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How do I create a custom inspector drop down text widget with a domain of agent name strings?

 

I’m following the hexabug example program, where a drop-down menu is created to switch between rectangular or hexagonal display values, and trying to modify this to give a drop down list of agent names. I create an array in the main SimState child class of strings, and populate it in the start() method at the same time as I make the agents. Then, in the GUIState() child’s getInspector() method, I make a custom inspector with dom, get, and set methods. For the dom method, I return the String[] from my SimState child. However, this function is only called BEFORE SimState.start() is called.

 

Is there a way to create a drop down list inspector based on a String array that doesn’t exist until I hit the start button? Is there a method I can call somewhere in the GUIState after I start the simulation and my String[] foragerNames is populated?

Or is there a smarter way to do this?

Please note that selecting an agent currently does nothing (just updates the displayed value, if it were to work). Functionality will (hopefully) follow once I can figure out how to best do this.

 

Partial GUIState child code (SocialFlowMonitoringWithUI) follows:

public class AgentView {

                int forager = 0;

                public Object domAgentView() { return ((SocialFlowMonitoring)state).foragerNames; }

                public String nameAgentView() { return "Agent View"; }

                public String desAgentView() { return "Shows the current view of the selected agent."; }

                public int getAgentView() { return forager; }

                public void setAgentView(int val) {

                                forager = val;

                }

    }

       

    public Inspector getInspector()

        {

        // we'll make a fancy inspector which has a nicely arranged update button and

        // two subinspectors.  In fact the inspector doesn't need an update button --

        // there's nothing that ever changes on update.  But since the inspector

        // has been declared non-volatile, just to be consistent, we'll add an update

        // button up top to show how it's done.  First we get our two subinspectors,

        // one for the hexagon choice menu and one for the model inspector proper.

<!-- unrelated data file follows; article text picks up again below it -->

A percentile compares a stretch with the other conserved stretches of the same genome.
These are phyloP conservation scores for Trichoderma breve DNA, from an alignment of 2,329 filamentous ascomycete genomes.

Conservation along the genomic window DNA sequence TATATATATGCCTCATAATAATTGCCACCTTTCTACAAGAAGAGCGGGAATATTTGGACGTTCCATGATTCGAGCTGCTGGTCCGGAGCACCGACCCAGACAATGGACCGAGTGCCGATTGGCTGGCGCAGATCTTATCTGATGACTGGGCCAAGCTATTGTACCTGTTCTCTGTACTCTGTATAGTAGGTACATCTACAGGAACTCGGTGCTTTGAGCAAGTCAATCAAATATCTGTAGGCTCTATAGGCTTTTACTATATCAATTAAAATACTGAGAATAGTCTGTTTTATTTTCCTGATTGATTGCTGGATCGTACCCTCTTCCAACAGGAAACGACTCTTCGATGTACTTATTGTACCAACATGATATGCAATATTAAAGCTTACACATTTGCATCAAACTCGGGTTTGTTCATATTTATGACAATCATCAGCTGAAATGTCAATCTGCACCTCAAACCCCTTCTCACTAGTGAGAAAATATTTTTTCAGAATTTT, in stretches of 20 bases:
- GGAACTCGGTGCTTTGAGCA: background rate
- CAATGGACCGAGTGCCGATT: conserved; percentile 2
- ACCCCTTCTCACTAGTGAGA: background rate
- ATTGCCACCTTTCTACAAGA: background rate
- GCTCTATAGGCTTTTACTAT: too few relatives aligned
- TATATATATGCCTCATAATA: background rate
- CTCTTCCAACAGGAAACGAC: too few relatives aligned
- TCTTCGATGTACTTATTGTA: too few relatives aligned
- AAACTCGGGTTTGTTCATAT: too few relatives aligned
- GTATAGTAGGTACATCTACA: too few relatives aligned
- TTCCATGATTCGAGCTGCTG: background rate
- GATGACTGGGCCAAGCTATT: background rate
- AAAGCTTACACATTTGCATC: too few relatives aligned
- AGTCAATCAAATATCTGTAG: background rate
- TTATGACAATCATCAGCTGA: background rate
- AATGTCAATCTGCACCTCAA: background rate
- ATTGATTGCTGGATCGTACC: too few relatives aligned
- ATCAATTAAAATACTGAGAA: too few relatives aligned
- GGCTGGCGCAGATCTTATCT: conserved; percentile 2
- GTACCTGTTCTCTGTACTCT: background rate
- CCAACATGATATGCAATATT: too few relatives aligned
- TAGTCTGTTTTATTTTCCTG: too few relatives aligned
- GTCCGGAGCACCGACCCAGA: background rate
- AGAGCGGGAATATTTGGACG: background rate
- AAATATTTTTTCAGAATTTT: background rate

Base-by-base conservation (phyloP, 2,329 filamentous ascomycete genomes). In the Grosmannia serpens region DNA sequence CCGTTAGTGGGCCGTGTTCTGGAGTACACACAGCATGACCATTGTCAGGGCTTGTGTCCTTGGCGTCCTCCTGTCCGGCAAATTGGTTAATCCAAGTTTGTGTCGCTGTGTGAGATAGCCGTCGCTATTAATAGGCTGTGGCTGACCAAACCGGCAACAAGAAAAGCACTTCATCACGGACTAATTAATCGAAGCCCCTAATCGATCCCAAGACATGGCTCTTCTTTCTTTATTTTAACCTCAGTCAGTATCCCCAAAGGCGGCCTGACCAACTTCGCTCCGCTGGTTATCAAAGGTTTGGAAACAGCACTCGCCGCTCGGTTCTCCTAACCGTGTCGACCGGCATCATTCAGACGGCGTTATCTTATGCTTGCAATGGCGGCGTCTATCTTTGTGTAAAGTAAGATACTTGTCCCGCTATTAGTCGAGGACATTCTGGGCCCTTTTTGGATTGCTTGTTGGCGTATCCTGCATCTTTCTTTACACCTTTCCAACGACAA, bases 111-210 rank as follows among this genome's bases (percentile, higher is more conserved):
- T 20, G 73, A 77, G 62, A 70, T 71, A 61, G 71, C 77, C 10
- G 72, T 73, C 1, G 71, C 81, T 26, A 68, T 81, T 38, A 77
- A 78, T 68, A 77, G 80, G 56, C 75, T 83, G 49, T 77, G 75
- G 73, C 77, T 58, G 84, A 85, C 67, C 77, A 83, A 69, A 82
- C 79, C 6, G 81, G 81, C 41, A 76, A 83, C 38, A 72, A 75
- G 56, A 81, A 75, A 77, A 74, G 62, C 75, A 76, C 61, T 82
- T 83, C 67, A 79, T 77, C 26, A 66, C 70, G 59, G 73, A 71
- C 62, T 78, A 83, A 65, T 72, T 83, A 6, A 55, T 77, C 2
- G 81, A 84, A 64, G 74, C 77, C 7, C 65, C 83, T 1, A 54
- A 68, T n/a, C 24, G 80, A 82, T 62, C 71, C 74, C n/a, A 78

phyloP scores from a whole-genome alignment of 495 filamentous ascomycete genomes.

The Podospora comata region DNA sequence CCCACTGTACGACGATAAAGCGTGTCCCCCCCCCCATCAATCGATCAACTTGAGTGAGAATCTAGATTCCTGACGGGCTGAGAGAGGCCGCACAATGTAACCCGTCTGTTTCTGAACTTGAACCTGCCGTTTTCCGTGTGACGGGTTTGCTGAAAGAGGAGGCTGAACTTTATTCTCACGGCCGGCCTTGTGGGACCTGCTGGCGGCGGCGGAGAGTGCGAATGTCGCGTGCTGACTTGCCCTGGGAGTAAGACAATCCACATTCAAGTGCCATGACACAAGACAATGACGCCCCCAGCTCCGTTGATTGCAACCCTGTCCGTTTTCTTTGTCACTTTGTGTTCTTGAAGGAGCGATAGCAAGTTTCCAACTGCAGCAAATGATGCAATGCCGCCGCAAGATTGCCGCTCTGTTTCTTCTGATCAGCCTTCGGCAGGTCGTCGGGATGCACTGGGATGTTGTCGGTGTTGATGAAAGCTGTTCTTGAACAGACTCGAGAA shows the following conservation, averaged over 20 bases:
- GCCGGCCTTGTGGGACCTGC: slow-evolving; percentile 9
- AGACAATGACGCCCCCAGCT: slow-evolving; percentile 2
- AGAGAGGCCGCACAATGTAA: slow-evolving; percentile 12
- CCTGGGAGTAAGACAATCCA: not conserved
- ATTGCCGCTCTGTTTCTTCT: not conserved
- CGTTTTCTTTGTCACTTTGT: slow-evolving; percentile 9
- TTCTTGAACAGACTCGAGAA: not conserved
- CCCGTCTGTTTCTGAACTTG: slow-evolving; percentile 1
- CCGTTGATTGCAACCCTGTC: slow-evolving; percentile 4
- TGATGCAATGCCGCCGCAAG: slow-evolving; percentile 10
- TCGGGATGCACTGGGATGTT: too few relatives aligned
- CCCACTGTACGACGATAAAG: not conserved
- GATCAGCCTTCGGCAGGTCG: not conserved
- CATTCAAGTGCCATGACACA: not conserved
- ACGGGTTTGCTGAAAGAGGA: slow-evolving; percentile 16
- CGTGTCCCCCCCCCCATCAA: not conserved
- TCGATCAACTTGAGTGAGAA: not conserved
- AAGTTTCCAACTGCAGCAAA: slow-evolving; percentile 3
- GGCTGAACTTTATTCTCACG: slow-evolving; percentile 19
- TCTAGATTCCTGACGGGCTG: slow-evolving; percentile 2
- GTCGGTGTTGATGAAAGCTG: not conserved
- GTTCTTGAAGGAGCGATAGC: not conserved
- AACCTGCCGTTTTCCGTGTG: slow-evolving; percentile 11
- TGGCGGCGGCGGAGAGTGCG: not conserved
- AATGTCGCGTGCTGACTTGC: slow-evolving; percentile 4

final Inspector originalInspector = super.getInspector();

        final SimpleInspector hexInspector = new SimpleInspector(new HexagonChoice(), this);

        final SimpleInspector viewInspector = new SimpleInspector(new AgentView(), this);

        

        // The originalInspector is non-volatile.  It's a SimpleInspector, which shows

        // its update-button automagically when non-volatile.  We WANT it to be non-volatile,

        // but not show its update button because that just updates the inspector and nothing

        // else.  So we declare the inspector to be volatile.  It won't matter because it'll

        // NEVER receive updateInspector() calls except via the outer inspector we're

        // constructing next (which will be NON-volatile).

       

        originalInspector.setVolatile(true);

       

        // our wrapper inspector

        Inspector newInspector = new Inspector()

            {

            public void updateInspector() { originalInspector.updateInspector(); }  // don't care about updating hexInspector

            };

        newInspector.setVolatile(false);

       

        // NOW we want our outer inspector to be NON-volatile, but show an update button.

        // While SimpleInspectors add their own buttons automagically, plain Inspectors

        // do not.  Instead we have to add it manually.  We grab an update-button from

        // the inspector, put it in a box so it doesn't stretch when the inspector does.

        // And we want to move it in a bit border-wise because that's what the SimpleInspector

        // does.

               

        Box b = new Box(BoxLayout.X_AXIS)

            {

            public Insets getInsets() { return new Insets(2,2,2,2); }  // in a bit

            };

        b.add(newInspector.makeUpdateButton());

        b.add(Box.createGlue());

 

        // okay, great.  But we want the button to be up top, followed by the hex inspector,

        // and then the originalInspector taking up the rest of the room.  Sadly, there's

        // no layout manager to do that.  So we do it thus:

 

        Box b2 = new Box(BoxLayout.Y_AXIS);

        b2.add(b);

        b2.add(hexInspector);

        b2.add(viewInspector);

        b2.add(Box.createGlue());

       

        // all one blob now.  We can add it at NORTH.

 

        newInspector.setLayout(new BorderLayout());

        newInspector.add(b2,BorderLayout.NORTH);

        newInspector.add(originalInspector,BorderLayout.CENTER);

 

        return newInspector;

        }

Thanks,

John